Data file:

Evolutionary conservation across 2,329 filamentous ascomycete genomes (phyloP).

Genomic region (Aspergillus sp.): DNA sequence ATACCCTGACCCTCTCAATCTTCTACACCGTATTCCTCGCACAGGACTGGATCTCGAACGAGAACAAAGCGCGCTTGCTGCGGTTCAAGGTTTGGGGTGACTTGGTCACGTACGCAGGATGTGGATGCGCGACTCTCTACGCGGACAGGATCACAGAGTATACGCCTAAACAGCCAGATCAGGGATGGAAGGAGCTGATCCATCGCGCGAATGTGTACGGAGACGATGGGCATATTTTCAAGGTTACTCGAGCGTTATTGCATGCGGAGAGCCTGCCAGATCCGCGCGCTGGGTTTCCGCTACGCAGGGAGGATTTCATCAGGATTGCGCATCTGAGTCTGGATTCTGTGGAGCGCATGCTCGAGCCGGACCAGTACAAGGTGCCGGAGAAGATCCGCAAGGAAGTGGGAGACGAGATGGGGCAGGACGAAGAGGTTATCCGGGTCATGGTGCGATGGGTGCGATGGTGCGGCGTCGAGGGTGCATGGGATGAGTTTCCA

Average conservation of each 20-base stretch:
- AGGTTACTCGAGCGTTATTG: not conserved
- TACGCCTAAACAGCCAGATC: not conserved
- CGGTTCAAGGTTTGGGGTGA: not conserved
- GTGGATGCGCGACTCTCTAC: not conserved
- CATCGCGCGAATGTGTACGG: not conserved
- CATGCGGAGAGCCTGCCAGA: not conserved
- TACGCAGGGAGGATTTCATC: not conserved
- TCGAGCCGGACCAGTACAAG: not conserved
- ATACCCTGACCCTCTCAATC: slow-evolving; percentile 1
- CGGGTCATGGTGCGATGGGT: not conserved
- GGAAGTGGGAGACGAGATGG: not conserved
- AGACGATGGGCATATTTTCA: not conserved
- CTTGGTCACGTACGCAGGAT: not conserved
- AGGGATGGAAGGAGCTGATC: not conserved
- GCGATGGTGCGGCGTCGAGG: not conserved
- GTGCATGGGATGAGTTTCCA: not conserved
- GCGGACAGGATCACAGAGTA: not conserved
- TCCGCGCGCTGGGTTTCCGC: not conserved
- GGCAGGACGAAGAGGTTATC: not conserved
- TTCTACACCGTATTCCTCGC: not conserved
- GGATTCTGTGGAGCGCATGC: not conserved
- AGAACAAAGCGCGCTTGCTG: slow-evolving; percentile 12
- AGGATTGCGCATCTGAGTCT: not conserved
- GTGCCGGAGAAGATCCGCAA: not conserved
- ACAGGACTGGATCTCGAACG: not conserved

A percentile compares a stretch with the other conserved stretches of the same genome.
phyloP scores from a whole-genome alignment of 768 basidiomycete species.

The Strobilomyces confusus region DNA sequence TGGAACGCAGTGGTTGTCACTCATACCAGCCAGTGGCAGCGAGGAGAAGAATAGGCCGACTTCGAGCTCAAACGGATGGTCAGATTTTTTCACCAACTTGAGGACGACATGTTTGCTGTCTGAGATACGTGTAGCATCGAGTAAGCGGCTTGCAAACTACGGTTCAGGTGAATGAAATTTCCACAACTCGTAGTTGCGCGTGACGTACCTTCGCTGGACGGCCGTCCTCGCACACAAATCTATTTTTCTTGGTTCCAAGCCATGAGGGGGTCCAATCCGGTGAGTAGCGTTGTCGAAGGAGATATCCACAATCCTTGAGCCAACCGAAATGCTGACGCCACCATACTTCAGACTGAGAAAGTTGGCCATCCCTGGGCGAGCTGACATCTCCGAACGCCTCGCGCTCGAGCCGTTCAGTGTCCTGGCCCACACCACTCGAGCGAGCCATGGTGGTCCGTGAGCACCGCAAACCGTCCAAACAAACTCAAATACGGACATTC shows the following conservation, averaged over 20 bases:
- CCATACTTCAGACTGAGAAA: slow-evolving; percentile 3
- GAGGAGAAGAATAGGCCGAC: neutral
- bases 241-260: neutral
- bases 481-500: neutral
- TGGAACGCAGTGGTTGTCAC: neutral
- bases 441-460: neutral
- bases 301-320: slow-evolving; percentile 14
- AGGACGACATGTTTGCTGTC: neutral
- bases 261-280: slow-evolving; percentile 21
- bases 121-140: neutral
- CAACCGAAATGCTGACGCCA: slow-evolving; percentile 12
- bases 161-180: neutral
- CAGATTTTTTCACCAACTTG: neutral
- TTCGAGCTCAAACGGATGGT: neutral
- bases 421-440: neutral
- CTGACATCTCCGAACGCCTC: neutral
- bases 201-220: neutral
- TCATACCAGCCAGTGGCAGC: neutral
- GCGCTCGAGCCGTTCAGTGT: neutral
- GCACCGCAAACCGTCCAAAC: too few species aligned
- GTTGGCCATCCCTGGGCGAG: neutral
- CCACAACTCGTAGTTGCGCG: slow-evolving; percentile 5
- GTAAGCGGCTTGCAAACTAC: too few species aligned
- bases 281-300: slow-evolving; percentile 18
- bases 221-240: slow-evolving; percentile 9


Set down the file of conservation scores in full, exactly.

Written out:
Evolutionary conservation across 2,329 filamentous ascomycete genomes (phyloP).

Genomic region (Aspergillus sp.): DNA sequence ATACCCTGACCCTCTCAATCTTCTACACCGTATTCCTCGCACAGGACTGGATCTCGAACGAGAACAAAGCGCGCTTGCTGCGGTTCAAGGTTTGGGGTGACTTGGTCACGTACGCAGGATGTGGATGCGCGACTCTCTACGCGGACAGGATCACAGAGTATACGCCTAAACAGCCAGATCAGGGATGGAAGGAGCTGATCCATCGCGCGAATGTGTACGGAGACGATGGGCATATTTTCAAGGTTACTCGAGCGTTATTGCATGCGGAGAGCCTGCCAGATCCGCGCGCTGGGTTTCCGCTACGCAGGGAGGATTTCATCAGGATTGCGCATCTGAGTCTGGATTCTGTGGAGCGCATGCTCGAGCCGGACCAGTACAAGGTGCCGGAGAAGATCCGCAAGGAAGTGGGAGACGAGATGGGGCAGGACGAAGAGGTTATCCGGGTCATGGTGCGATGGGTGCGATGGTGCGGCGTCGAGGGTGCATGGGATGAGTTTCCA

Average conservation of each 20-base stretch:
- AGGTTACTCGAGCGTTATTG: not conserved
- TACGCCTAAACAGCCAGATC: not conserved
- CGGTTCAAGGTTTGGGGTGA: not conserved
- GTGGATGCGCGACTCTCTAC: not conserved
- CATCGCGCGAATGTGTACGG: not conserved
- CATGCGGAGAGCCTGCCAGA: not conserved
- TACGCAGGGAGGATTTCATC: not conserved
- TCGAGCCGGACCAGTACAAG: not conserved
- ATACCCTGACCCTCTCAATC: slow-evolving; percentile 1
- CGGGTCATGGTGCGATGGGT: not conserved
- GGAAGTGGGAGACGAGATGG: not conserved
- AGACGATGGGCATATTTTCA: not conserved
- CTTGGTCACGTACGCAGGAT: not conserved
- AGGGATGGAAGGAGCTGATC: not conserved
- GCGATGGTGCGGCGTCGAGG: not conserved
- GTGCATGGGATGAGTTTCCA: not conserved
- GCGGACAGGATCACAGAGTA: not conserved
- TCCGCGCGCTGGGTTTCCGC: not conserved
- GGCAGGACGAAGAGGTTATC: not conserved
- TTCTACACCGTATTCCTCGC: not conserved
- GGATTCTGTGGAGCGCATGC: not conserved
- AGAACAAAGCGCGCTTGCTG: slow-evolving; percentile 12
- AGGATTGCGCATCTGAGTCT: not conserved
- GTGCCGGAGAAGATCCGCAA: not conserved
- ACAGGACTGGATCTCGAACG: not conserved

A percentile compares a stretch with the other conserved stretches of the same genome.
phyloP scores from a whole-genome alignment of 768 basidiomycete species.

The Strobilomyces confusus region DNA sequence TGGAACGCAGTGGTTGTCACTCATACCAGCCAGTGGCAGCGAGGAGAAGAATAGGCCGACTTCGAGCTCAAACGGATGGTCAGATTTTTTCACCAACTTGAGGACGACATGTTTGCTGTCTGAGATACGTGTAGCATCGAGTAAGCGGCTTGCAAACTACGGTTCAGGTGAATGAAATTTCCACAACTCGTAGTTGCGCGTGACGTACCTTCGCTGGACGGCCGTCCTCGCACACAAATCTATTTTTCTTGGTTCCAAGCCATGAGGGGGTCCAATCCGGTGAGTAGCGTTGTCGAAGGAGATATCCACAATCCTTGAGCCAACCGAAATGCTGACGCCACCATACTTCAGACTGAGAAAGTTGGCCATCCCTGGGCGAGCTGACATCTCCGAACGCCTCGCGCTCGAGCCGTTCAGTGTCCTGGCCCACACCACTCGAGCGAGCCATGGTGGTCCGTGAGCACCGCAAACCGTCCAAACAAACTCAAATACGGACATTC shows the following conservation, averaged over 20 bases:
- CCATACTTCAGACTGAGAAA: slow-evolving; percentile 3
- GAGGAGAAGAATAGGCCGAC: neutral
- bases 241-260: neutral
- bases 481-500: neutral
- TGGAACGCAGTGGTTGTCAC: neutral
- bases 441-460: neutral
- bases 301-320: slow-evolving; percentile 14
- AGGACGACATGTTTGCTGTC: neutral
- bases 261-280: slow-evolving; percentile 21
- bases 121-140: neutral
- CAACCGAAATGCTGACGCCA: slow-evolving; percentile 12
- bases 161-180: neutral
- CAGATTTTTTCACCAACTTG: neutral
- TTCGAGCTCAAACGGATGGT: neutral
- bases 421-440: neutral
- CTGACATCTCCGAACGCCTC: neutral
- bases 201-220: neutral
- TCATACCAGCCAGTGGCAGC: neutral
- GCGCTCGAGCCGTTCAGTGT: neutral
- GCACCGCAAACCGTCCAAAC: too few species aligned
- GTTGGCCATCCCTGGGCGAG: neutral
- CCACAACTCGTAGTTGCGCG: slow-evolving; percentile 5
- GTAAGCGGCTTGCAAACTAC: too few species aligned
- bases 281-300: slow-evolving; percentile 18
- bases 221-240: slow-evolving; percentile 9